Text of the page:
Jump to content


participating member
  • Posts

  • Joined

  • Last visited

Posts posted by NVNVGirl

  1. OK Norm tell us more about the turkey. Stuffed/unstuffed? Brined/wet or dry? Temps? foil or no foil?


    I do our Thanksgiving turkey every year and am fascinated by the challenge of trying to make it good. Rarely an easy feat.

    Im not Norm, and his turkey looks beautiful and delicious! But my favorite way to cook turkey is Martha Stewart's (sorry :/) method with  brining the bird overnite, soaking cheesecloth in melted butter and white wine then covering it with same cheesecloth, and basting with the butter/wine mix every 20 min or so. We've been doing that for several years and it always turns out delicious. You can find the recipe online under Quince Glazed Roasted Turkey. Have never used the quince glaze but it turns out beautifully and is moist and tasty! But I'm interested in Norms method also!

    • Like 3
  2. I LOVE yams almost any way, but my favorite way of all, and one that I make as my meal very often, is scrubbed, stuck with a fork several times, and cooked in the oven at 350 deg for an hour and a half (that'a for a large garnet yam)....I love the sweet, soft inside and the crispy, slightly caramelized skin. Sometimes I fancy them up with some butter, but plain is just fine with me!

  3. Oh my gosh is right! I printed this recipe off YEARS ago (I can't believe it took me this long to finally make it!). I thought it sounded good, but not being very familiar with Indian cooking, I didn't know what many of the spices were and didn't have an Indian grocery nearby.

    I was gifted with a ton of heirloom and yellow tomatoes and was starting to panic trying to think of what to do with them all. I recalled this chutney recipe and had to do a websearch for it; all I ccould recall was Suvir Saran was the author and it starte off with "I have missed this chutney..." :blink: .

    I'm SO thankful for the wonders of search engines, LOL...I don't think I've ever had tomato chutney before and certainly never made it. I had to drive to another town for the ingredients, but it was SO worth it! I was afraid I'd strike out on the fresh curry leaves but I asked and so I received them; they are so fragrant and so yummy that I'm thinking of using curry leaves in everything now :smile: .

    The colors and the fragrances are an experience in and of themselves. I was a little worried that it was going to be way too hot for me or anyone I know, and so when I added the cayenne, after reading Cathy L's review, I used 1 1/2 TB. A little more than she did the first time, but not as much as the recipe cited. It was just perfect for my palate. I got started a little late last night, finishing cooking it just around midnight, so I let it cool and put it in the fridge partially covered overnight. Got to work, put it on the stove to reheat and cook down a bit and then went ahead and canned it. I have to admit to frequent taste tests; it's soooooo delicious! Now I want to make more; I know people are going to love getting this as a gift!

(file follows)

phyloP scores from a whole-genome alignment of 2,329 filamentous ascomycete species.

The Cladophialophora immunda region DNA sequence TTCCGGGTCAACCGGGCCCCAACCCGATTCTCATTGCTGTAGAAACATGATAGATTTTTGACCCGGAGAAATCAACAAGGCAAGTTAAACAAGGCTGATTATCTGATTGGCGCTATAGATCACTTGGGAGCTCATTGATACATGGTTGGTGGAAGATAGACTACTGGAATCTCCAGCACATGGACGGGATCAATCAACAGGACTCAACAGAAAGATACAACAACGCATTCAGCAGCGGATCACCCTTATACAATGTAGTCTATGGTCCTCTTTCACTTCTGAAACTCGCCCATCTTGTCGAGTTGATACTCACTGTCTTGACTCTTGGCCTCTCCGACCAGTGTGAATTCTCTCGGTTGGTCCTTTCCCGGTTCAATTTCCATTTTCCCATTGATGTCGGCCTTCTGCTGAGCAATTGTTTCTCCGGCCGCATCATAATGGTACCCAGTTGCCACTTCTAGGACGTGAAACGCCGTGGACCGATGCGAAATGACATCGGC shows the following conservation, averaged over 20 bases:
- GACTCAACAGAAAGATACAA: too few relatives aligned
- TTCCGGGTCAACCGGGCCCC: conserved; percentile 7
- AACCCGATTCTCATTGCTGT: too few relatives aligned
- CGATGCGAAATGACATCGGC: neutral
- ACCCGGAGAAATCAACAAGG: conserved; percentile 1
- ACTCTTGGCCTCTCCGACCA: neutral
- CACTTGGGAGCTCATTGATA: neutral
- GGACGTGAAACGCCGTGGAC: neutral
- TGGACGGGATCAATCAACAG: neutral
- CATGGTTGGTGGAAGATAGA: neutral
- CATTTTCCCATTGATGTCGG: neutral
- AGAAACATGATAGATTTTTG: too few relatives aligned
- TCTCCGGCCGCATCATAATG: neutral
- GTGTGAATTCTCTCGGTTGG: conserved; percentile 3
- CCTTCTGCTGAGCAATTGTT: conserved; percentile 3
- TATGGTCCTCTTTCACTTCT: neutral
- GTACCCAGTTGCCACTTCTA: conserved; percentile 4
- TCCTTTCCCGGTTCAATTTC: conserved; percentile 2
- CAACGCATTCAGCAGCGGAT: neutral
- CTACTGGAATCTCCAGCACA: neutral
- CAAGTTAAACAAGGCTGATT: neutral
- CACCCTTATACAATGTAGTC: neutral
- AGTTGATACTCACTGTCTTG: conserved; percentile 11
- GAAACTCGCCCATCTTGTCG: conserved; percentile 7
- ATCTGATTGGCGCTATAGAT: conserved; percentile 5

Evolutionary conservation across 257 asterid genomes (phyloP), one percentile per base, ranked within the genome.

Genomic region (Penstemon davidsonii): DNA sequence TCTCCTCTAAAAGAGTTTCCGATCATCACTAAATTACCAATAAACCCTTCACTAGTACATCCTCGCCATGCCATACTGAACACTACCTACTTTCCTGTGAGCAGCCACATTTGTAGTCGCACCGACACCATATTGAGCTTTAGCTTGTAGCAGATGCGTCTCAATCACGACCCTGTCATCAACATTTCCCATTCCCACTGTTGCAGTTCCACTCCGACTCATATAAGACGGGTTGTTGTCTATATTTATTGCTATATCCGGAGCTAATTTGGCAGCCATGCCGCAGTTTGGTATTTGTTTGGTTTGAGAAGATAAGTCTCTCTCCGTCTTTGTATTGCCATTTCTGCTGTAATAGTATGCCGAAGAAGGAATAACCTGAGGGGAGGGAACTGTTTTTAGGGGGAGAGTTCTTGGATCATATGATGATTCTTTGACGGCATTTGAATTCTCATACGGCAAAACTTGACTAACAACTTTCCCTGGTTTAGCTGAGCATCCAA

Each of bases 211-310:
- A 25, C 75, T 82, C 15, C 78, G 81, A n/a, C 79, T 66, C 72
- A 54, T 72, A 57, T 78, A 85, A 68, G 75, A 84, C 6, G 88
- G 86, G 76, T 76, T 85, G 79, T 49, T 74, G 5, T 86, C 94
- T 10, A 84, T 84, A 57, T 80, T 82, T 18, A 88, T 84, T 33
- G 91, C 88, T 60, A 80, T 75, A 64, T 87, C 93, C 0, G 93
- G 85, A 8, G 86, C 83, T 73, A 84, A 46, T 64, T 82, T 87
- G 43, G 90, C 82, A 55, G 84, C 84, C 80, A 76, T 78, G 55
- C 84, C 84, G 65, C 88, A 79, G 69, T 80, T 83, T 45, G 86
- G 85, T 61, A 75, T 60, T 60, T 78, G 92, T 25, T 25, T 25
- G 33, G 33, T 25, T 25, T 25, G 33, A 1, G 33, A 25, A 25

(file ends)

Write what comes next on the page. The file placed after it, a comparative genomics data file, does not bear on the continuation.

Thank you again, Suvir, for posting this recipe and to everyone who contributed their uses of it. It really is a stellar (and yes, FUN) recipe! I can't wait to have some with crackers this afternoon!


  4. You're right; it IS more versatile! And, it's AVAILABLE :rolleyes: ! I'm going to order it; it looks like it will hold several tomatoes and facilitate me dipping them into the boiling water and then removing and dumping into cold water. That's all I really want :unsure: . Some of the baskets that are similar to this one didn't have a moveable handle, so this one will be great. Thanks again; I'm off to order it!

  5. YOU are such a PEACH :smile: ! I'll check around here; I can't believe something so simple is so difficult to procure! I'm not desperate for it since I'm using my sisters' at the moment, but I really want to have one on hand. There's an outlet mall near my mom's so will check there first and call the one near you to see if they still have any. If not, I'll bug you! Thanks! Seana

  6. I've been trying to find this collapsible stainless steel blanching basket and my local cookware stores don't have them; I've tried online and they seem to come from only one source (although KitchenKrafts says that they'd bought them in bulk and sold all they had and won't get anymore til next "season"). I see "vintage" ones on ebay, but some say they have some corrosion and I don't really need something with a red plastic coated handle.

    Does anyone know where I can order one of these? Picture below! Thanks so much for any help. FP1043.jpg

  7. I picked up a box of The One for red at a seminar Andrea did at Trefethen Winery last weekend and I LOVE them. I'm going back to the winery to purchase The One for whites when I have time to get over there.

    I think they're classic and classy looking in addition to complementing the wine being drunk from them and since moving to a smaller house with less storage space, this is the perfect solution for me.

  8. I tried an experiment. It turned out a dismal failure, boohoo!

    I have a recipe that always works for Lime Sponge Pudding; I thought I'd try something a little different and since I had coffee and chocolate, decided to make a "Mocha Sponge Pudding".

    I followed all other ingredients but instead of 1/3 cup lime juice, I substituted 1/3 cup strong coffee. And instead of 1 Tb lime zest, I used 1 Tb shaved chocolate. The coffee had been in the fridge prior to adding it to the scalded milk/egg yolk/sugar/flour/melted butter.

    The tops of it turned out just right; raised and cake-y; the bottom wasn't even CLOSE to custard; it was like soup.

    Is it the acid in the citrus that makes the difference, or was it because maybe the coffee was too cold?